China all set to launch manned space flight

THIRUVANANTHAPURAM Oct. 13. China is days away from sending its first astronaut into space, becoming the third nation after Russia and the United States to have the capability for manned spaceflights. The Long March 2F rocket, carrying the Shenzhou (SZ) spacecraft, is expected lift-off from the Jiuquan space centre in the Gobi desert between October15 and 17.

As yet, China has not revealed the identity of its first astronaut. A report in the People's Daily said that three astronauts have been short-listed. China has trained 14 astronauts, all experienced fighter pilots, but their identities have been kept a secret.

The Shenzhou spacecraft was flown unmanned four times between 1999 and 2002. The launches took place at night to aid visual tracking during lift-off and the re-entry capsule's return. But for the manned mission, the intention is to have the launch and the re-entry during daytime.

The official Chinese Xinhua news agency, quoting a senior official, has confirmed the date of the launch. Many senior Chinese figures, who want to be present at the launch, are currently attending a meeting of the Central Committee of the Communist Party of China, which ends on October 14.

Press reports say the launch would be telecast live, an indication of China's confidence in the mission, and that senior Chinese leaders would speak to the astronaut while he is in orbit.

One agency report quoted a Chinese newspaper as saying that the launch would be at 9 a.m. Beijing time.

Phillip Clark, a British expert on the Chinese space programme, has estimated that the launch could happen between 10 a.m. and 11.30 a.m. Beijing time (7.30 a.m. to 9 a.m. Indian time).

After a mission lasting about 21 hours, China's first astronaut should be landing the next day in Inner Mongolia between 7.30 a.m. and 9 a.m. Beijing time (5 a.m. to 6.30 a.m. Indian time).

According to Xinhua, the SZ-5 spacecraft will initially be in an oval orbit, 200 km by 350 km. Then, it would move to a circular orbit at an altitude of 343 km, essentially a mission profile similar to that in the unmanned SZ-3 and SZ-4 flights. Mr. Clark pointed out that this manoeuvre places the spacecraft in position for a rendezvous or a docking mission with a second spacecraft launched from Jiuquan. Such docking and Chinese space walks are expected to occur during subsequent missions.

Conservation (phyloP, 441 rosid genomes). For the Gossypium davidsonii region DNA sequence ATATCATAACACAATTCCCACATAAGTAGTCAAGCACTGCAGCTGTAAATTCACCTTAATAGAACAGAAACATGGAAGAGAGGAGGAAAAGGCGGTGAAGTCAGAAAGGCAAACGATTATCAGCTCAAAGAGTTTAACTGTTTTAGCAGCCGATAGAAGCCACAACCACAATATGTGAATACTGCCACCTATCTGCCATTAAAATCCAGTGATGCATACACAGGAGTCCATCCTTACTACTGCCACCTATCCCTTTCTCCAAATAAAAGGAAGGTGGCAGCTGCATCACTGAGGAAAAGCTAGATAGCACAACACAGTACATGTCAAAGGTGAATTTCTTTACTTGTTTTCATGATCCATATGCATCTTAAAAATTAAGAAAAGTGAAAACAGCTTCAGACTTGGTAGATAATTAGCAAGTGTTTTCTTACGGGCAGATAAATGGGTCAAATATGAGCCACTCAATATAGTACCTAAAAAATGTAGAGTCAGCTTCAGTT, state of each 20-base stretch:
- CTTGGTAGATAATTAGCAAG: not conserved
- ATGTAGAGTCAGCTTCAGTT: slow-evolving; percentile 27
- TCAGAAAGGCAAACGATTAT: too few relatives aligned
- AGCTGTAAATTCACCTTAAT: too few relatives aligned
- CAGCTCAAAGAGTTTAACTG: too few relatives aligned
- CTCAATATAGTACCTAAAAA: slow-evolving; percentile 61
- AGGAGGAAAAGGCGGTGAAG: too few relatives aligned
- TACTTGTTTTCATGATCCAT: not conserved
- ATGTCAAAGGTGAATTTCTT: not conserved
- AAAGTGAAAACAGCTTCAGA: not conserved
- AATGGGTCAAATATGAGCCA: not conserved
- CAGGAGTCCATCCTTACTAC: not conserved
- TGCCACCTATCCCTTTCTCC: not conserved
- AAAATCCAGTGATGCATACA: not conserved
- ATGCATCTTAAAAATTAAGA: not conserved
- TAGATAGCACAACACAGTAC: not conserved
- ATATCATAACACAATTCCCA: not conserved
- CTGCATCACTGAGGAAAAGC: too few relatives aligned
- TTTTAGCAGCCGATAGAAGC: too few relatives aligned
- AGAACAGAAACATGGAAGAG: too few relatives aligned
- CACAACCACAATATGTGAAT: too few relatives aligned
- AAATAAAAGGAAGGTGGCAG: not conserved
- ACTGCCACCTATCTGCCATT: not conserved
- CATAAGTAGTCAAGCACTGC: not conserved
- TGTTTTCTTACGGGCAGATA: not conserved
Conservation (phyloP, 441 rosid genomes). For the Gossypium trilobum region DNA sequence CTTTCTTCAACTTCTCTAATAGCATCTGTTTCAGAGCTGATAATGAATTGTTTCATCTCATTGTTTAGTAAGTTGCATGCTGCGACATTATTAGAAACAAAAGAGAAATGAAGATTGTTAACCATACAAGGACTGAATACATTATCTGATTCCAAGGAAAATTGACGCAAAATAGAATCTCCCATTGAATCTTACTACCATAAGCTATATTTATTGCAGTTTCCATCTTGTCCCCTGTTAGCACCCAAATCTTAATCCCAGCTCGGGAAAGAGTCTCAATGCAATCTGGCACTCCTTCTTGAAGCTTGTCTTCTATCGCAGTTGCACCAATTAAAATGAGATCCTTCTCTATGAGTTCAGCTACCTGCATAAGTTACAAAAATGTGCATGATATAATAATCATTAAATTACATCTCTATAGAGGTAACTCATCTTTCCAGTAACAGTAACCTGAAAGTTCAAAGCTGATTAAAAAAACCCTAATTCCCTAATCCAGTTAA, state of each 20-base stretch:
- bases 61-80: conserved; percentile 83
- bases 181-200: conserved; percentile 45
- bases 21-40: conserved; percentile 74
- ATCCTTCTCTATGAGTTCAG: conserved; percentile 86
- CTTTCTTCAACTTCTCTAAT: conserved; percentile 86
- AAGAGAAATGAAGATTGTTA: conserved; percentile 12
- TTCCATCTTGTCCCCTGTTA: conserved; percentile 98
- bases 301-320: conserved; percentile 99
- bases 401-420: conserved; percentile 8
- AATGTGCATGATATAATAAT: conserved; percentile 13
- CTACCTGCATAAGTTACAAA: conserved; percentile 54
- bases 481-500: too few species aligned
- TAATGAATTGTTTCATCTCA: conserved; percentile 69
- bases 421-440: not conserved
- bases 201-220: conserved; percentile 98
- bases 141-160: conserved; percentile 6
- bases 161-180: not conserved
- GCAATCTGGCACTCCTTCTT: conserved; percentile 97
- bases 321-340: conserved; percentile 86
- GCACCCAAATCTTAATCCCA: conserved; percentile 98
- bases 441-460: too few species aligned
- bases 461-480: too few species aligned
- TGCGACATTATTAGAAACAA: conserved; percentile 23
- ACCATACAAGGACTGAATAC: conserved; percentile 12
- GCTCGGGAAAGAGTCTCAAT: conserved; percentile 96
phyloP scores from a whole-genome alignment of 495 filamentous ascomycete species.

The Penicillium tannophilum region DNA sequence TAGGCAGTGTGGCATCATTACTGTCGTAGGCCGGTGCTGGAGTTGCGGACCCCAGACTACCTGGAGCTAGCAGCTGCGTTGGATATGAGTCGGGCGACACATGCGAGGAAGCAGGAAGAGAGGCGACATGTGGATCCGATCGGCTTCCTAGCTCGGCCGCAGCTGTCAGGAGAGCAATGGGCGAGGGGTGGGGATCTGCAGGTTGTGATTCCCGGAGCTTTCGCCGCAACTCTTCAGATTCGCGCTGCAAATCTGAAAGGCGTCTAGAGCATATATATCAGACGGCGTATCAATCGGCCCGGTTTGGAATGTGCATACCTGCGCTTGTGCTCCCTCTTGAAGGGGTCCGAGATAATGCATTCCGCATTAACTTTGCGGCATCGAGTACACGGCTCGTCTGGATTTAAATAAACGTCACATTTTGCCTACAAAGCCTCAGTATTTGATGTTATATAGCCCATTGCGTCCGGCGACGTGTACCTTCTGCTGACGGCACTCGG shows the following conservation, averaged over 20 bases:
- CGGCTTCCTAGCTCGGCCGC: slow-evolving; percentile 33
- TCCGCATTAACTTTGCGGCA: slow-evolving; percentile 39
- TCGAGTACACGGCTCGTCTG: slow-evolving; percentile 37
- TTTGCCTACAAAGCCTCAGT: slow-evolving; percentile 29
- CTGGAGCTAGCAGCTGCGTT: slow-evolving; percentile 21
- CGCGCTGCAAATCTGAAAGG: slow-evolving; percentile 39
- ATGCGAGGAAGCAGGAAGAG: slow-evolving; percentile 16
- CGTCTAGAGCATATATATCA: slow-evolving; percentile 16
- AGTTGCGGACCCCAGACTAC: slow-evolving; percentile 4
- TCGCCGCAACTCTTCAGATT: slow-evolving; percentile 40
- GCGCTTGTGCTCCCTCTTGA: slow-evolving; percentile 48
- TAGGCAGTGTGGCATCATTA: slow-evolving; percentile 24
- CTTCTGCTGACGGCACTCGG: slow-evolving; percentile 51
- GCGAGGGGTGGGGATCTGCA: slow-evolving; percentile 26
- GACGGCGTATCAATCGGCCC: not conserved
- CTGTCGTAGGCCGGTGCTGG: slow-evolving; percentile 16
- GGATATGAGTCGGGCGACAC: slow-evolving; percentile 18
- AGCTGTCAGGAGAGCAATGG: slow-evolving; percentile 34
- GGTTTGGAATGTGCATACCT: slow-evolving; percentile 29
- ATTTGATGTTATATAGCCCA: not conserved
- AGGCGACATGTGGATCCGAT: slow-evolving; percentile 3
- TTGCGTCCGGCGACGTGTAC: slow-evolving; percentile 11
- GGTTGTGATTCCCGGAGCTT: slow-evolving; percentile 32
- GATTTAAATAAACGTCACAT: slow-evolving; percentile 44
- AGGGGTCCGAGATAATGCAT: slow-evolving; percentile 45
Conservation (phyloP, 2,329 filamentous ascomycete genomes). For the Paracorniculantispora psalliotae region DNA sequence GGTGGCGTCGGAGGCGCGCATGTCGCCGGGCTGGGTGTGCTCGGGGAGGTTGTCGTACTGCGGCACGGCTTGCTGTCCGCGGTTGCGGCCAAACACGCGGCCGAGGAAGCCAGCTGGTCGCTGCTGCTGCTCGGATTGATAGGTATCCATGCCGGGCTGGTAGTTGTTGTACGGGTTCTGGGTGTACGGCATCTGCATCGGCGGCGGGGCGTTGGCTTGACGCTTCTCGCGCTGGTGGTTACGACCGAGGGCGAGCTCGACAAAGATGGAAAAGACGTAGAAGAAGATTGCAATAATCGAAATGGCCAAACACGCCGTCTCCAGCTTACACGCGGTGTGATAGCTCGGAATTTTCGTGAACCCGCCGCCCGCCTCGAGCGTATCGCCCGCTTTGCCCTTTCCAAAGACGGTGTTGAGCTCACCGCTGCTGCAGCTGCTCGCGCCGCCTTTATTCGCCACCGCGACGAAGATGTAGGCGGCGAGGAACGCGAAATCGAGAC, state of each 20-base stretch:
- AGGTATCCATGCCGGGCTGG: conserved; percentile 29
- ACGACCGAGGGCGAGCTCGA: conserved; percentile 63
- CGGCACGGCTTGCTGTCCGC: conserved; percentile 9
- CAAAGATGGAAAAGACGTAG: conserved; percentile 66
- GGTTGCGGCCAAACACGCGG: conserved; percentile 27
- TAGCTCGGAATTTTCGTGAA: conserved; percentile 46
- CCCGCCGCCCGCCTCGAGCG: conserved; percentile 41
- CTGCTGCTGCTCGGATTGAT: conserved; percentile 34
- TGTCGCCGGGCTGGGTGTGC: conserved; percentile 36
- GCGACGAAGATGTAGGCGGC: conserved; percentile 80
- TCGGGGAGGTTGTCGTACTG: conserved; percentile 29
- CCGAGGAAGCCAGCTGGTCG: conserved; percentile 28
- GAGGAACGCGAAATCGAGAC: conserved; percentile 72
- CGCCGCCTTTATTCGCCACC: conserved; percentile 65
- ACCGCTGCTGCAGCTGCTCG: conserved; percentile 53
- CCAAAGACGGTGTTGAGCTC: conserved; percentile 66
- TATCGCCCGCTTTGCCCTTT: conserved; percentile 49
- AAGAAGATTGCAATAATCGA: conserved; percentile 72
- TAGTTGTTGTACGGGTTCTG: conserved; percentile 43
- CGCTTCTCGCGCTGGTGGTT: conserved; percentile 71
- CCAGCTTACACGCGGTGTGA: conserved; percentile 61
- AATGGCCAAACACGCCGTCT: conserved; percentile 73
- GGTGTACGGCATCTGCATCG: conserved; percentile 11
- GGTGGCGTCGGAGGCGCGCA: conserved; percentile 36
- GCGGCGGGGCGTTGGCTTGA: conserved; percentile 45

Although modelled on Russia's Soyuz capsule, the Shenzhou (SZ) is based entirely on Chinese designs and equipment. Like the Soyuz, the Shenzhou has three modules. The orbital module holds experiments and provides the living space for astronauts. Behind this is the re-entry capsule, which can seat up to three astronauts at lift-off and during re-entry. At the rear, is the service module, with instrumentation, another set of solar panels and the spacecraft's main propulsion system.

Unlike its Soyuz equivalent, Shenzhou's orbital modules are equipped with their own solar arrays and propulsion systems. In the last three unmanned missions, the SZ orbital modules have carried out independent manoeuvres and remained in space for six months after the re-entry capsule returned to Earth.

The SZ-5's orbital module is said to be equipped with imaging camera having a ground resolution of 1.6 metres. China has long-term plans for a space station and even human exploration and colonisation of the Moon.

"The next footsteps on the Moon could be Chinese," predicts Mr. Clark.

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